luckily nothing suggests nothing.
in latin the (word-notion) for property derives from the idea of enclosures
for cattle, here, e.g. merriam and webster
*Pecuniary* first appeared in English in the early 16th century and comes
from the Latin word *pecunia,* which means "money." Both this root and
Latin *peculium,* which means "private property," are related to the Latin
noun for cattle, *pecus.* In early times, cattle were viewed as a trading
commodity (as they still are in some parts of the world), and property was
often valued in terms of cattle. *Pecunia* has also given us *impecunious,*
a word meaning "having little or no money," while *peculium* gave us
*peculate,* a synonym for "embezzle." In *peculium* you might also
recognize the word *peculiar,* which originally meant "exclusively one's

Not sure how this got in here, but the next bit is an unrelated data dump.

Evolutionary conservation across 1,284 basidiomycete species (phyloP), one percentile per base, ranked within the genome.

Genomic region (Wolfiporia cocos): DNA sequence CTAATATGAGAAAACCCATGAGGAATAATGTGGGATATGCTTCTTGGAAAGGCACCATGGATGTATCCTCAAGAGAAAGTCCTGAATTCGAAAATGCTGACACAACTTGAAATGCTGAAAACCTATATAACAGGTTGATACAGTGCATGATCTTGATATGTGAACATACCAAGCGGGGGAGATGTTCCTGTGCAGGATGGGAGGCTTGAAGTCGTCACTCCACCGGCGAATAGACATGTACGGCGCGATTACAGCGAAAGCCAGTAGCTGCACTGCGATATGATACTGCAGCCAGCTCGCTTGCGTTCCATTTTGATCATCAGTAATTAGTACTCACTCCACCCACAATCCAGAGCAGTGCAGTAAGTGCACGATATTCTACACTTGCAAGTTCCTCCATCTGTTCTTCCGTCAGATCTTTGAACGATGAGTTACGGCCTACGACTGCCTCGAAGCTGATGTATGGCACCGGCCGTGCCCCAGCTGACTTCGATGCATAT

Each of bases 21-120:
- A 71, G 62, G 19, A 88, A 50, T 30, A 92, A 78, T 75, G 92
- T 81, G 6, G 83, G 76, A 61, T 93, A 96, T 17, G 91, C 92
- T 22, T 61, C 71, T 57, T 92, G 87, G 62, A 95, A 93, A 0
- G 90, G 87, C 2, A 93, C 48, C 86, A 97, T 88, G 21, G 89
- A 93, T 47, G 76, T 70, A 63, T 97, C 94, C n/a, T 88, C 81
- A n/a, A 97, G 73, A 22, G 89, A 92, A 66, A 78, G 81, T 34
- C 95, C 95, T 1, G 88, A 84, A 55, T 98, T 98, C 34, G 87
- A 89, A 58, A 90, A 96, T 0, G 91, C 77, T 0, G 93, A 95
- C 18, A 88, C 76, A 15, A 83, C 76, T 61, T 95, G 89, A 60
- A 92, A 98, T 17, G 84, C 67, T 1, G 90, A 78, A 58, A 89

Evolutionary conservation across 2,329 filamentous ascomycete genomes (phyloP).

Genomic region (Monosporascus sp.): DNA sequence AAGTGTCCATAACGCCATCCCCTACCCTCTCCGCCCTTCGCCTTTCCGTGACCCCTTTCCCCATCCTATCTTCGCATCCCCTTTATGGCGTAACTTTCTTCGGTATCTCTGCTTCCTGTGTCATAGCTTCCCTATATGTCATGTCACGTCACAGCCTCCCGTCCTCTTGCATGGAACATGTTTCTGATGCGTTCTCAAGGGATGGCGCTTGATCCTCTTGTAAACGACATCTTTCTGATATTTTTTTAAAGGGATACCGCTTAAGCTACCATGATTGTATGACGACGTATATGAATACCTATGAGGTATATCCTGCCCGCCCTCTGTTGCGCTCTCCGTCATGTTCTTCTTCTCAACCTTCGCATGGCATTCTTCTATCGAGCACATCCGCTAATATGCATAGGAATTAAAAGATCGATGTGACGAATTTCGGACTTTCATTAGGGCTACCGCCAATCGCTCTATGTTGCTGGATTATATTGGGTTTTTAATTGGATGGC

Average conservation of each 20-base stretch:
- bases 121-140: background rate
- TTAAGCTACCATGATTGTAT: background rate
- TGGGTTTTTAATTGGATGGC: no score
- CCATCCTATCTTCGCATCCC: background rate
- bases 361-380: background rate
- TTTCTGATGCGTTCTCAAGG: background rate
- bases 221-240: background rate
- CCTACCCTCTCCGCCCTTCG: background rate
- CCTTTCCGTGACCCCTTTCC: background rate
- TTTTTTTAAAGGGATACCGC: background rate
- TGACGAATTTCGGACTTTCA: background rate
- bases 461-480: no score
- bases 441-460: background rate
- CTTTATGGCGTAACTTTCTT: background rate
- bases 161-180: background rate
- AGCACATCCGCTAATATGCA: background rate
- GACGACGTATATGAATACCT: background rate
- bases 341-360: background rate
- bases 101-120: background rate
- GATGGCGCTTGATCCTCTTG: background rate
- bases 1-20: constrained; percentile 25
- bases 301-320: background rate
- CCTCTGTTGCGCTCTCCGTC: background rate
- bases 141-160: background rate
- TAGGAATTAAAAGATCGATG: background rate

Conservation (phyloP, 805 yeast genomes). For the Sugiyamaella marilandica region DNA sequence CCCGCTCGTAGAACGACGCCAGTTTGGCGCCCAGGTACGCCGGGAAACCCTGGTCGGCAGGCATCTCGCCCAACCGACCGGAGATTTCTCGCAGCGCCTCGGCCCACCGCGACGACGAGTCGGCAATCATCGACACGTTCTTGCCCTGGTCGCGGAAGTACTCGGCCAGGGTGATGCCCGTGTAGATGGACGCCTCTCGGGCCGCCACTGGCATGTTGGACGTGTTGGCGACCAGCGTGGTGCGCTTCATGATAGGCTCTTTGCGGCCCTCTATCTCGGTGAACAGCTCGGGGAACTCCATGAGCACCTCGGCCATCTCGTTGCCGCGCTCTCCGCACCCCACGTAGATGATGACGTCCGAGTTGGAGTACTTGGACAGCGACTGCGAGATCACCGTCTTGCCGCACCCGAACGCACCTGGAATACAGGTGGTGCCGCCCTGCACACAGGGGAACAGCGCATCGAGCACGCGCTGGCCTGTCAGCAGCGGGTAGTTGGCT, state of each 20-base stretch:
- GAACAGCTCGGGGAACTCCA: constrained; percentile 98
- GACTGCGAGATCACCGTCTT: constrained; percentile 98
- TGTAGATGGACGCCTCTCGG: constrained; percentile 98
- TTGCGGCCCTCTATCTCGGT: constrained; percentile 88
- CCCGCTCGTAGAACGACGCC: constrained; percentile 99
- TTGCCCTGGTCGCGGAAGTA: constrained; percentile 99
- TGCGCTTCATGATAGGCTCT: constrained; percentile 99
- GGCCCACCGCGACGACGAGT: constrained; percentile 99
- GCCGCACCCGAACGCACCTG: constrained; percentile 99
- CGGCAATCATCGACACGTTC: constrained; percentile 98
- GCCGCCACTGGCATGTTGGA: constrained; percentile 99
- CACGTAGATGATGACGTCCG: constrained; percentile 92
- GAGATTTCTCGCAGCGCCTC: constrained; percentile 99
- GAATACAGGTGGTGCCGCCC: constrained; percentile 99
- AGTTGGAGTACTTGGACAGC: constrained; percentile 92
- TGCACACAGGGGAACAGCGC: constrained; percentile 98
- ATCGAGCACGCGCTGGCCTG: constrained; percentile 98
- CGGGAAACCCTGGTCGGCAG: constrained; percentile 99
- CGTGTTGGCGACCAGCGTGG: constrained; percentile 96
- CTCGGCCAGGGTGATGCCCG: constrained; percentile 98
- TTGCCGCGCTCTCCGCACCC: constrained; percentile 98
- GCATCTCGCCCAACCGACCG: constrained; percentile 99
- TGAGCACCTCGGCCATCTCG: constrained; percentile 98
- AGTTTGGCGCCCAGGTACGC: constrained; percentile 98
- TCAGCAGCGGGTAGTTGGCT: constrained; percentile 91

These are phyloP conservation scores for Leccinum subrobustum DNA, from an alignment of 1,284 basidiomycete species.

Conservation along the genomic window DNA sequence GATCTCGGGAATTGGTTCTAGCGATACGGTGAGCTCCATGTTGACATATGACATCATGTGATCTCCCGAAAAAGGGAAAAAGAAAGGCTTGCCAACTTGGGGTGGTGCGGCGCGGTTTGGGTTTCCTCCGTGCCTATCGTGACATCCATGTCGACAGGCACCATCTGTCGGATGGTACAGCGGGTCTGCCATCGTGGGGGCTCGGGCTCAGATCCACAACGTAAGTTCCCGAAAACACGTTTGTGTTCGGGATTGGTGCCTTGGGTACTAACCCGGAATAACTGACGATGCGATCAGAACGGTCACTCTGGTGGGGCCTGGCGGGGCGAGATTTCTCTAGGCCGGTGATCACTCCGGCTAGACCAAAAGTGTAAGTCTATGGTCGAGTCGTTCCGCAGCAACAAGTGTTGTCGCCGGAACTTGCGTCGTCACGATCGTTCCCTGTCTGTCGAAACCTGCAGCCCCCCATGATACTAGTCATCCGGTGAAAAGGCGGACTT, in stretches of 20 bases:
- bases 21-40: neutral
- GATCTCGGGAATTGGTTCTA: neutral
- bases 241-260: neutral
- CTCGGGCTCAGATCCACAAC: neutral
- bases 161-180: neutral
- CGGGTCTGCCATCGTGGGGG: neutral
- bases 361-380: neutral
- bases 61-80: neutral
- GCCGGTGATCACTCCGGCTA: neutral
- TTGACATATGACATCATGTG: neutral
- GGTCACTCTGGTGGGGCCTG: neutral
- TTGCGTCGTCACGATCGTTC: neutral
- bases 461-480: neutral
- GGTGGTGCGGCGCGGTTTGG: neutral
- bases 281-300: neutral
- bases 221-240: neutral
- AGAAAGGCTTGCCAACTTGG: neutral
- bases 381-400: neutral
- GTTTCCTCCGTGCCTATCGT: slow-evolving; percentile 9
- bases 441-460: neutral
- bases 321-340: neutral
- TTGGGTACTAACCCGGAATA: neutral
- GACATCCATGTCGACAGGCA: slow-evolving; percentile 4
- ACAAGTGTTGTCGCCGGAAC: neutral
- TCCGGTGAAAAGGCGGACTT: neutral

own" or "distinctive" before acquiring its current meaning of "strange."
as for cheese I have no idea and no interest, I ate once pecorino and it
sucks, like any and all roman gastronomy
On Mon, Aug 6, 2018 at 3:53 PM david ritchie <profdritchie@xxxxxxxxx> wrote:
On Aug 6, 2018, at 2:58 AM, adriano paolo shaul gershom palma <
pecorous as in herd behaviour-like
Well how interesting. Thank you very much.
Is the suggestion that financial behavior is often herd-like, or am I
the name of the cheese is far later, from portuguese origins, I was taught
Wikipedia differs, citing “ancient Roman authors” who wrote about this
cheese. On the Pecorino Romano website these authors are identified:Varro,
Pliny the Elder, Hippocrates and Columella. No citations are given.
Perhaps the next challenge should be to find out what these folks said
about the cheese?